A multiple sclerosis sufferer in England travelling to Germany for potentially life-changing treatment saw her dash to Dover turn into a 20-hour ordeal.
Tanya Cudworth, 50, was travelling to a Frankfurt clinic to undergo stem cell treatment for her condition after raising £5,000 (€5,900) for the trip.
Along with her partner, Steve Deene, 53, she set off from Tunbridge Wells at 8.30am on Saturday after waking to news of increasing delays at Dover.
The couple, from Derby, did not make it onto a ferry until 4.20am on Sunday.
Speaking to the Press Association, Ms Cudworth described the experience as "absolutely horrendous".
She said: "I'm taking the trip to get this treatment that I hope will keep me from having to go in a wheelchair. It's not available on the NHS and we've done some fundraising. It's a good job I didn't have to be at the hospital sooner - 19 hours in the car has obviously aggravated my symptoms."
Because of her condition Ms Cudworth, who works for Marston's brewery, had to travel by road. She hoped to nip to Dover, take a short sail across the Channel and complete the final six-hour drive to Frankfurt on Saturday ahead of her Monday appointment.
However chances of them making the 10.30am ferry soon vanished as they found themselves stranded in a virtual carpark on the A20.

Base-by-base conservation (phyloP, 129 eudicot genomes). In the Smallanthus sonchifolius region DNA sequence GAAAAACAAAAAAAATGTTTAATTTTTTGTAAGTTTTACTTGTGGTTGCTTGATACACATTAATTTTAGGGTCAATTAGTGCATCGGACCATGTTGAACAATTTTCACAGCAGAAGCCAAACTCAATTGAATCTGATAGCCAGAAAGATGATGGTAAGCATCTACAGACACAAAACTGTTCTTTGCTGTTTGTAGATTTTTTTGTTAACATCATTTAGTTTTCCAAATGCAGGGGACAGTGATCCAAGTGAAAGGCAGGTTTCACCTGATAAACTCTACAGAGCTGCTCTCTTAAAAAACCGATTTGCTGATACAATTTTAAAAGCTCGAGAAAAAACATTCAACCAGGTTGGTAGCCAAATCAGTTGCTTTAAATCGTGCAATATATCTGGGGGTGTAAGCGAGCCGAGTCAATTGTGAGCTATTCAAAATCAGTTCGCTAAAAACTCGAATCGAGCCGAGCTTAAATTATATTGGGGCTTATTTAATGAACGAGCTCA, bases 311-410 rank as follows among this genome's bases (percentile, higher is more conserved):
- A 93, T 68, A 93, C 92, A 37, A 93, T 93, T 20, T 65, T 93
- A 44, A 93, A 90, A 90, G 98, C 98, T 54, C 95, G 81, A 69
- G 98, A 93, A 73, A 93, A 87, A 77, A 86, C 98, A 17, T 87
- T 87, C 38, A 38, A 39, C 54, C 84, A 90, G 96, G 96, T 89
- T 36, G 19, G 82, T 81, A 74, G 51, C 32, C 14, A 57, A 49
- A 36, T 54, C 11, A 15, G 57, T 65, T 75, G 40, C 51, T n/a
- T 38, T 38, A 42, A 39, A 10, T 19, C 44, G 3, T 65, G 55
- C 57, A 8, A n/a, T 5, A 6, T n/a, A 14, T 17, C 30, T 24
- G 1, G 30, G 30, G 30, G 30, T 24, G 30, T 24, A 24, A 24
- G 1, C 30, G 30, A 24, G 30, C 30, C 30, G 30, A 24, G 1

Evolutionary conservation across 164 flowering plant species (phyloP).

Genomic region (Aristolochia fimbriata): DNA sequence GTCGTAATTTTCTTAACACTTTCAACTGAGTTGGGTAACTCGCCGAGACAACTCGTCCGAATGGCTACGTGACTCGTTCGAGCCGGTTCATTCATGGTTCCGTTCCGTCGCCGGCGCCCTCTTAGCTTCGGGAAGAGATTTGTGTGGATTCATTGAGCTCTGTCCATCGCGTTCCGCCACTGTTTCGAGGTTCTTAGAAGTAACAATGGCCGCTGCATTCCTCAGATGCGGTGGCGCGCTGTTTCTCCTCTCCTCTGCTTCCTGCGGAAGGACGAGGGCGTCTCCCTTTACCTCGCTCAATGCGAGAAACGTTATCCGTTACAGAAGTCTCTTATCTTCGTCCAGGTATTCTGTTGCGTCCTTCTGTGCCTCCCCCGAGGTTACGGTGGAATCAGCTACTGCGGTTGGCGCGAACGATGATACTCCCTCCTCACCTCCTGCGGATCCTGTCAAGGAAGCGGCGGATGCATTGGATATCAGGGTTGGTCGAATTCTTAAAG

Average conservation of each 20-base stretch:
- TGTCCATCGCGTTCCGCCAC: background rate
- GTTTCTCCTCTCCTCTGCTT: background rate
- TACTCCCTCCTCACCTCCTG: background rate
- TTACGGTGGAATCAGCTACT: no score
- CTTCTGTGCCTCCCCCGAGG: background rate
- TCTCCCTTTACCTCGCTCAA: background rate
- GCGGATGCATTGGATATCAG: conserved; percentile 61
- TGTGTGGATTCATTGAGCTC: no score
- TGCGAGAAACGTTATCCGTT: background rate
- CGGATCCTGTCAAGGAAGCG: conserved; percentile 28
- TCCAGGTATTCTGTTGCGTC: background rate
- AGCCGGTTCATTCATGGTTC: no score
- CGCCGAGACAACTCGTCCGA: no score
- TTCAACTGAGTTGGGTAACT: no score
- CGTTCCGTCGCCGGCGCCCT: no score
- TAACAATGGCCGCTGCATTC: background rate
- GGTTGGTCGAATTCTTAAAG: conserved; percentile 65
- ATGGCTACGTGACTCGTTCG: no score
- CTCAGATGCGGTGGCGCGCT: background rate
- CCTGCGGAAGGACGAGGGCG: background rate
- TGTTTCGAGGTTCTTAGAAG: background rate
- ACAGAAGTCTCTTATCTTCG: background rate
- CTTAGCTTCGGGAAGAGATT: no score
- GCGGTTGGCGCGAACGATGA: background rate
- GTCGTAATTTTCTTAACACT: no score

She said: "During the day it was so hot and there was nowhere near enough water and at night it was pitch black so you didn't know what was going on around you. You couldn't sleep because you had to keep moving forward.
"We didn't get any water until 3am and I saw women with babies, young families and people with pets with no water. It's shocking that more wasn't done to get it to people, the authorities weren't anywhere to be seen.
"My partner has been a lorry driver since he got his licence and he has never seen anything like it here or abroad."
As the situation became desperate the couple decided to turn off the A20 and head for a hotel, but found everywhere was fully booked.
In the end they decided to grit their teeth and carry on crawling towards the port.
The British Government said the "extraordinary" delays were down to a combination of high volumes of holiday traffic and extra security checks by French officials.
However Ms Cudworth suspected the official line may be hiding a different reason for the travel chaos.
"I don't know whether the French are just annoyed with us because of Brexit or we are blaming the French for the delays.
"There's a chance I will have to come back to Frankfurt for the treatment. If I do I will just have to fly."